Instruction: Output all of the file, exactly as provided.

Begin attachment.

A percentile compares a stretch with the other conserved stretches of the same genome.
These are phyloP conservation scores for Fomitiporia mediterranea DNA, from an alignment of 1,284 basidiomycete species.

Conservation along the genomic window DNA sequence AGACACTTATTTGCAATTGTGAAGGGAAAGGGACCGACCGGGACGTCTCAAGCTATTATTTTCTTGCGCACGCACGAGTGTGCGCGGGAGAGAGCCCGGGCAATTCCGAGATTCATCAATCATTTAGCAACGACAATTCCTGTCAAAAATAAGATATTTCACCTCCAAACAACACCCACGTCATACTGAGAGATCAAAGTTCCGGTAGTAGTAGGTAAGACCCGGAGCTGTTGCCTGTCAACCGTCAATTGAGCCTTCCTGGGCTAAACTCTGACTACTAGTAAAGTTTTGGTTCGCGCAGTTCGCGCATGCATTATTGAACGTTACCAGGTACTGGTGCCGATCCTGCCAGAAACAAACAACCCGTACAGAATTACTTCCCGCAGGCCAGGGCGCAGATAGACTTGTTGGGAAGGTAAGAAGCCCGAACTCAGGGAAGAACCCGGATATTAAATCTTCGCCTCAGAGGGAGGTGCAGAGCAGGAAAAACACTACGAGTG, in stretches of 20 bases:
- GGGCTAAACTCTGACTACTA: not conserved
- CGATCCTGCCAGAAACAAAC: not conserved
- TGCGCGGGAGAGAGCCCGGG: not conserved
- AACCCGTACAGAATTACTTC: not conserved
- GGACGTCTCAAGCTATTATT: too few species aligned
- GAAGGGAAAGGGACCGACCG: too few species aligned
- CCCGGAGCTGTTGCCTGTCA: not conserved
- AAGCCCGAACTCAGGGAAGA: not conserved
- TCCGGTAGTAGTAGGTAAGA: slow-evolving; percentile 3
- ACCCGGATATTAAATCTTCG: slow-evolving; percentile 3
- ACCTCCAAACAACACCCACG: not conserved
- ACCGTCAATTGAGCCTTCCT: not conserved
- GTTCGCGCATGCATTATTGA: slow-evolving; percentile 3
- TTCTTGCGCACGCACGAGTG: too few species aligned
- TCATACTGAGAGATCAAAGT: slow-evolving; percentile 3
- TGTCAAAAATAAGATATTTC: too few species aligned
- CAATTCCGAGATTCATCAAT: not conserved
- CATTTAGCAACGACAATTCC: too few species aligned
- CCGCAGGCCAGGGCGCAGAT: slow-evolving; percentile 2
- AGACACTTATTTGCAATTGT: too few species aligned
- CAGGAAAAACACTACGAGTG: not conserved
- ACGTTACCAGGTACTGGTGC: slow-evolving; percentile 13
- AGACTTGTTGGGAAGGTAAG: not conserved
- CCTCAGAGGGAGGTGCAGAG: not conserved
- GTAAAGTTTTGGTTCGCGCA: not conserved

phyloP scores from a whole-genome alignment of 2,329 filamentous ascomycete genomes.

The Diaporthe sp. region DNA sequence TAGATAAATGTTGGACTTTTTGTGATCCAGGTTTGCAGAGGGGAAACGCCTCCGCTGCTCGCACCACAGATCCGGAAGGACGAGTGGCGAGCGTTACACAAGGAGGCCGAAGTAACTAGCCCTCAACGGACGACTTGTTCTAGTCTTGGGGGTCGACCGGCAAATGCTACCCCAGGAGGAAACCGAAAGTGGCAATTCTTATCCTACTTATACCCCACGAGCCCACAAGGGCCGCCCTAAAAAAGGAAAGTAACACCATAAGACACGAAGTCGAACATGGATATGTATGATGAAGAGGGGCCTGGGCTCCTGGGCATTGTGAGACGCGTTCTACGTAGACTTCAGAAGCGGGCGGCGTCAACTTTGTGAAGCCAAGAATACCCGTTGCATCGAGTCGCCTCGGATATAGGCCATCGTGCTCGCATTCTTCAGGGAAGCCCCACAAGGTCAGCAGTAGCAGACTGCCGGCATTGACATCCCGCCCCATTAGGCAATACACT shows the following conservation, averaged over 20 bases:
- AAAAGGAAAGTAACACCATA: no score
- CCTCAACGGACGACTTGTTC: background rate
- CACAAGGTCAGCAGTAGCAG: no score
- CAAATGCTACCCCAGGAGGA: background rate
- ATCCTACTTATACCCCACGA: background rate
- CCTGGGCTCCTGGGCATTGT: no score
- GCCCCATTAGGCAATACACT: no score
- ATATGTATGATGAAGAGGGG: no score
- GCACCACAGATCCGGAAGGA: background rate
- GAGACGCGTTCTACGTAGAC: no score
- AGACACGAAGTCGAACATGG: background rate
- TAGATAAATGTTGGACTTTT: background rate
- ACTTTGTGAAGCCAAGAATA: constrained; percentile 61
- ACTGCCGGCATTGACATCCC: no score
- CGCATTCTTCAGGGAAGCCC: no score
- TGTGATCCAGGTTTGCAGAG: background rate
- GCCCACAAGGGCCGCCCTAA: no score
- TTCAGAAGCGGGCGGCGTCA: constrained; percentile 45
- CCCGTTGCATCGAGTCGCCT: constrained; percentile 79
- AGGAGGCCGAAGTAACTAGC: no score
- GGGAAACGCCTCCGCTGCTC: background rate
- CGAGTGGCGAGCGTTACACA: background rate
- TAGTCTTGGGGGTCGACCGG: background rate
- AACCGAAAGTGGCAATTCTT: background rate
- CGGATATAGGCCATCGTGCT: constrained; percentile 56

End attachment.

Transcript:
A percentile compares a stretch with the other conserved stretches of the same genome.
These are phyloP conservation scores for Fomitiporia mediterranea DNA, from an alignment of 1,284 basidiomycete species.

Conservation along the genomic window DNA sequence AGACACTTATTTGCAATTGTGAAGGGAAAGGGACCGACCGGGACGTCTCAAGCTATTATTTTCTTGCGCACGCACGAGTGTGCGCGGGAGAGAGCCCGGGCAATTCCGAGATTCATCAATCATTTAGCAACGACAATTCCTGTCAAAAATAAGATATTTCACCTCCAAACAACACCCACGTCATACTGAGAGATCAAAGTTCCGGTAGTAGTAGGTAAGACCCGGAGCTGTTGCCTGTCAACCGTCAATTGAGCCTTCCTGGGCTAAACTCTGACTACTAGTAAAGTTTTGGTTCGCGCAGTTCGCGCATGCATTATTGAACGTTACCAGGTACTGGTGCCGATCCTGCCAGAAACAAACAACCCGTACAGAATTACTTCCCGCAGGCCAGGGCGCAGATAGACTTGTTGGGAAGGTAAGAAGCCCGAACTCAGGGAAGAACCCGGATATTAAATCTTCGCCTCAGAGGGAGGTGCAGAGCAGGAAAAACACTACGAGTG, in stretches of 20 bases:
- GGGCTAAACTCTGACTACTA: not conserved
- CGATCCTGCCAGAAACAAAC: not conserved
- TGCGCGGGAGAGAGCCCGGG: not conserved
- AACCCGTACAGAATTACTTC: not conserved
- GGACGTCTCAAGCTATTATT: too few species aligned
- GAAGGGAAAGGGACCGACCG: too few species aligned
- CCCGGAGCTGTTGCCTGTCA: not conserved
- AAGCCCGAACTCAGGGAAGA: not conserved
- TCCGGTAGTAGTAGGTAAGA: slow-evolving; percentile 3
- ACCCGGATATTAAATCTTCG: slow-evolving; percentile 3
- ACCTCCAAACAACACCCACG: not conserved
- ACCGTCAATTGAGCCTTCCT: not conserved
- GTTCGCGCATGCATTATTGA: slow-evolving; percentile 3
- TTCTTGCGCACGCACGAGTG: too few species aligned
- TCATACTGAGAGATCAAAGT: slow-evolving; percentile 3
- TGTCAAAAATAAGATATTTC: too few species aligned
- CAATTCCGAGATTCATCAAT: not conserved
- CATTTAGCAACGACAATTCC: too few species aligned
- CCGCAGGCCAGGGCGCAGAT: slow-evolving; percentile 2
- AGACACTTATTTGCAATTGT: too few species aligned
- CAGGAAAAACACTACGAGTG: not conserved
- ACGTTACCAGGTACTGGTGC: slow-evolving; percentile 13
- AGACTTGTTGGGAAGGTAAG: not conserved
- CCTCAGAGGGAGGTGCAGAG: not conserved
- GTAAAGTTTTGGTTCGCGCA: not conserved

phyloP scores from a whole-genome alignment of 2,329 filamentous ascomycete genomes.

The Diaporthe sp. region DNA sequence TAGATAAATGTTGGACTTTTTGTGATCCAGGTTTGCAGAGGGGAAACGCCTCCGCTGCTCGCACCACAGATCCGGAAGGACGAGTGGCGAGCGTTACACAAGGAGGCCGAAGTAACTAGCCCTCAACGGACGACTTGTTCTAGTCTTGGGGGTCGACCGGCAAATGCTACCCCAGGAGGAAACCGAAAGTGGCAATTCTTATCCTACTTATACCCCACGAGCCCACAAGGGCCGCCCTAAAAAAGGAAAGTAACACCATAAGACACGAAGTCGAACATGGATATGTATGATGAAGAGGGGCCTGGGCTCCTGGGCATTGTGAGACGCGTTCTACGTAGACTTCAGAAGCGGGCGGCGTCAACTTTGTGAAGCCAAGAATACCCGTTGCATCGAGTCGCCTCGGATATAGGCCATCGTGCTCGCATTCTTCAGGGAAGCCCCACAAGGTCAGCAGTAGCAGACTGCCGGCATTGACATCCCGCCCCATTAGGCAATACACT shows the following conservation, averaged over 20 bases:
- AAAAGGAAAGTAACACCATA: no score
- CCTCAACGGACGACTTGTTC: background rate
- CACAAGGTCAGCAGTAGCAG: no score
- CAAATGCTACCCCAGGAGGA: background rate
- ATCCTACTTATACCCCACGA: background rate
- CCTGGGCTCCTGGGCATTGT: no score
- GCCCCATTAGGCAATACACT: no score
- ATATGTATGATGAAGAGGGG: no score
- GCACCACAGATCCGGAAGGA: background rate
- GAGACGCGTTCTACGTAGAC: no score
- AGACACGAAGTCGAACATGG: background rate
- TAGATAAATGTTGGACTTTT: background rate
- ACTTTGTGAAGCCAAGAATA: constrained; percentile 61
- ACTGCCGGCATTGACATCCC: no score
- CGCATTCTTCAGGGAAGCCC: no score
- TGTGATCCAGGTTTGCAGAG: background rate
- GCCCACAAGGGCCGCCCTAA: no score
- TTCAGAAGCGGGCGGCGTCA: constrained; percentile 45
- CCCGTTGCATCGAGTCGCCT: constrained; percentile 79
- AGGAGGCCGAAGTAACTAGC: no score
- GGGAAACGCCTCCGCTGCTC: background rate
- CGAGTGGCGAGCGTTACACA: background rate
- TAGTCTTGGGGGTCGACCGG: background rate
- AACCGAAAGTGGCAATTCTT: background rate
- CGGATATAGGCCATCGTGCT: constrained; percentile 56